- Harvard Divinity School
- Parkman Professor of Divinity and Professor of Comparative Theology
- Academic Concentration: Comparative Theology
- Residential Fellow (2017-2018)
- "From (Hindu) Ritual to (Catholic) Theology: Two Exercises in Slow Reading Across Religious Borders"
Francis X. Clooney, S.J. is Parkman Professor of Divinity and Professor of Comparative Theology at Harvard Divinity School. His primary areas of Indological scholarship are theological commentarial writings in the Sanskrit and Tamil traditions of Hindu India. Professor Clooney is also a leading figure globally in the developing field of comparative theology, a discipline distinguished by attentiveness to the dynamics of theological learning deepened through the study of traditions other than one’s own.
His scholarly publications include the Jesuit missionary tradition, particularly in India, the early Jesuit pan-Asian discourse on reincarnation, and the dynamics of dialogue and interreligious learning in the contemporary world. Professor Clooney is the author of numerous articles and books, including Thinking Ritually: Retrieving the Purva Mimamsa of Jaimini (1990), Theology after Vedanta: An Experiment in Comparative Theology (1993), Beyond Compare: St. Francis de Sales and Sri Vedanta Deshika on Loving Surrender to God (2008), The Truth, the Way, the Life: Christian Commentary on the Three Holy Mantras of the Shrivaisnava Hindus (2008), Comparative Theology: Deep Learning across Religious Borders (2010), and His Hiding Place Is Darkness: A Hindu-Catholic Theopoetics of Divine Absence (2013). He edited The New Comparative Theology: Voices from the Next Generation (2010) and co-edited European Perspectives on the New Comparative Theology (2014); The Future of Hindu-Christian Studies: A Theological Inquiry (2017); and How to Do Comparative Theology (2018).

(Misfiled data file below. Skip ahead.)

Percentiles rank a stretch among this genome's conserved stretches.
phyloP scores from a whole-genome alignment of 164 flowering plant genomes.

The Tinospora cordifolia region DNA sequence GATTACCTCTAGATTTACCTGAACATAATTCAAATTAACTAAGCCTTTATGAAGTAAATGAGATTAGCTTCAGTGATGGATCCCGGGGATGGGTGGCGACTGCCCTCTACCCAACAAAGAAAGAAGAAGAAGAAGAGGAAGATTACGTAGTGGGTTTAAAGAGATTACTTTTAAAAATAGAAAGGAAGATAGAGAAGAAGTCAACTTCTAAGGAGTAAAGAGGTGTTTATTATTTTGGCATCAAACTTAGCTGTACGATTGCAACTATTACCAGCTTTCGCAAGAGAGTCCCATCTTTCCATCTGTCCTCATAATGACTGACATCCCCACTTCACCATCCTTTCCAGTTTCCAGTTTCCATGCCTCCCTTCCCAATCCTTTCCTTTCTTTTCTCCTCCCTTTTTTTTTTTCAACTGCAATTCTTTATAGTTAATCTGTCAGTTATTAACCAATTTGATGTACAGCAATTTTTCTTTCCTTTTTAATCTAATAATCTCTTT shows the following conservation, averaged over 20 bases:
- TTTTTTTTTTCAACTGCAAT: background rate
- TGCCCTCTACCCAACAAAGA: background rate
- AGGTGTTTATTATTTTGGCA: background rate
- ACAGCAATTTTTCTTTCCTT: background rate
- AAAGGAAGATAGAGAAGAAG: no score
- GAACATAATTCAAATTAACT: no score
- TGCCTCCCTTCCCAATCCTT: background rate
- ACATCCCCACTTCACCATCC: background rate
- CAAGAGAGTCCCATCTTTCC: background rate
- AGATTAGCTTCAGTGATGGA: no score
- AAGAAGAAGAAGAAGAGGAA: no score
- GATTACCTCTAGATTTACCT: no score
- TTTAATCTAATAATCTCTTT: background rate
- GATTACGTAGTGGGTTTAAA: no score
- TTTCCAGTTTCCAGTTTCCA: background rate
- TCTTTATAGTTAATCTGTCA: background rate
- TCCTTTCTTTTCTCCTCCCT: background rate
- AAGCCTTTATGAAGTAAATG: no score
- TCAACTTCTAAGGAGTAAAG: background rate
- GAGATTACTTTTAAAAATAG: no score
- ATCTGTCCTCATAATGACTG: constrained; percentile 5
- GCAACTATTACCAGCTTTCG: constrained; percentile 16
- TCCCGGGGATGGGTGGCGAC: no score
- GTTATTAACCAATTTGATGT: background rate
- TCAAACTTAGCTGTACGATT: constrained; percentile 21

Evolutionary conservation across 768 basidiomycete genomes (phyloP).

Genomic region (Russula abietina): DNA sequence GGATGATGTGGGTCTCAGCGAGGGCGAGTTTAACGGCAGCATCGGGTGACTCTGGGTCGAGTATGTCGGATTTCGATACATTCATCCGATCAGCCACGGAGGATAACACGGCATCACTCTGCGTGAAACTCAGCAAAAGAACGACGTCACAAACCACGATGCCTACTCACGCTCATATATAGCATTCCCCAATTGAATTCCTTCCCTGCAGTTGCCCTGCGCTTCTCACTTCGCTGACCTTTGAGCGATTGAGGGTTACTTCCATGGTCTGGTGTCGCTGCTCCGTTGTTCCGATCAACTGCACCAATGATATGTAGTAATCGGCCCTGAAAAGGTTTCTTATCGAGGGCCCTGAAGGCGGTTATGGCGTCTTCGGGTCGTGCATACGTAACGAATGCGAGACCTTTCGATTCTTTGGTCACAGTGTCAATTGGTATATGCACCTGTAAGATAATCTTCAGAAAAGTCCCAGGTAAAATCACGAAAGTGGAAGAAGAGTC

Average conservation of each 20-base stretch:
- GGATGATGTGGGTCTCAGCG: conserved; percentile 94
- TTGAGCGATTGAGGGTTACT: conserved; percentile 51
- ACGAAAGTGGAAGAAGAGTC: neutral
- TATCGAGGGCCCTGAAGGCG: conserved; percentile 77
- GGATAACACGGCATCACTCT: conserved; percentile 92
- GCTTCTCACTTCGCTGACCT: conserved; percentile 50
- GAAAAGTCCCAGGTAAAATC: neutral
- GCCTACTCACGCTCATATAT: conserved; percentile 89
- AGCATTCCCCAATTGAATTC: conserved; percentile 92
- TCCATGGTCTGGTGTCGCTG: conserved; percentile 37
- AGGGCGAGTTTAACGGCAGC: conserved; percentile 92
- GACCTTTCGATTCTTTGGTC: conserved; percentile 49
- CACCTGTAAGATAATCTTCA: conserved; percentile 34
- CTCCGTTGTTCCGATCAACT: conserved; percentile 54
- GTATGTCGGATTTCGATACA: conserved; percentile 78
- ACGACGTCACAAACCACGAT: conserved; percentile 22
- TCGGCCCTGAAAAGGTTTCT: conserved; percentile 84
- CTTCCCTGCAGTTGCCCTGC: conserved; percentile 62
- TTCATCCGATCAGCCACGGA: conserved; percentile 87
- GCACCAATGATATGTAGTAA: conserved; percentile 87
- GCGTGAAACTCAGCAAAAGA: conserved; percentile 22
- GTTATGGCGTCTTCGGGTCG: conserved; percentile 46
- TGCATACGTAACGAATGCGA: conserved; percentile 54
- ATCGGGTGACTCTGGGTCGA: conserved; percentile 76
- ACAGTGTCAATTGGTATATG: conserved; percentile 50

He is a Roman Catholic priest and a member of the Society of Jesus, serves regularly in a Catholic parish on weekends, and from 2007–2016 blogged regularly in the "In All Things" section of America magazine online. In July 2010 he was elected a Fellow of the British Academy and has served as a Professorial Research Fellow at the Australian Catholic University. From 2010 to 2017, he was the Director of the Center for the Study of World Religions at Harvard University.
Reading Religiously Across Religious Borders: A Method for Comparative Study
Oliver Freiberger has done us the great service of drawing our attention to how comparativists do their comparative work. Issues of method—the “methodical aspects”—of course matter greatly in the actual doing of comparison, even if the scholar is not interested in theoretical discussions of method per se. One has to know one’s craft, in order to do it well, and to be clear in practice about how to proceed: “How comparison actually works as a method in the study of religion has not been discussed in greater detail so far. With due deliberation we can, as Freiberger suggests, identify and isolate specific methodical problems, effectively confront wholesale criticism, and find opportunities to refine the methodology. His approach also allows committed comparativists to speak in more depth about what we are doing in our research and writing.
Reading the Hindu and Christian Classics: Why and How Deep Learning Still Matters
University of Virginia Press, 2019
We live in an era of unprecedented growth in knowledge. Never before has there been so great an availability of and access to information in both print and online. Yet as opportunities to educate ourselves have greatly increased, our time for reading has significantly diminished. And when we do read, we rarely have the patience to read in the slow, sustained fashion that great books require if we are to be truly transformed by them.
In Reading the Hindu and Christian Classics, renowned Harvard Divinity School professor Francis Clooney argues that our increasing inability to read in a concerted manner is particularly notable in the realm of religion, where the proliferation of information detracts from the learning of practices that require slow and patient reading. Although awareness of the world’s many religions is at an all-time high, deep knowledge of the various traditions has suffered. Clooney challenges this trend by considering six classic Hindu and Christian texts dealing with ritual and law, catechesis and doctrine, and devotion and religious participation, showing how, in distinctive ways, such texts instruct, teach truth, and draw willing readers to participate in the realities they are learning. Through readings of these seminal scriptural and theological texts, he reveals the rewards of a more spiritually transformative mode of reading—and how individuals and communities can achieve it.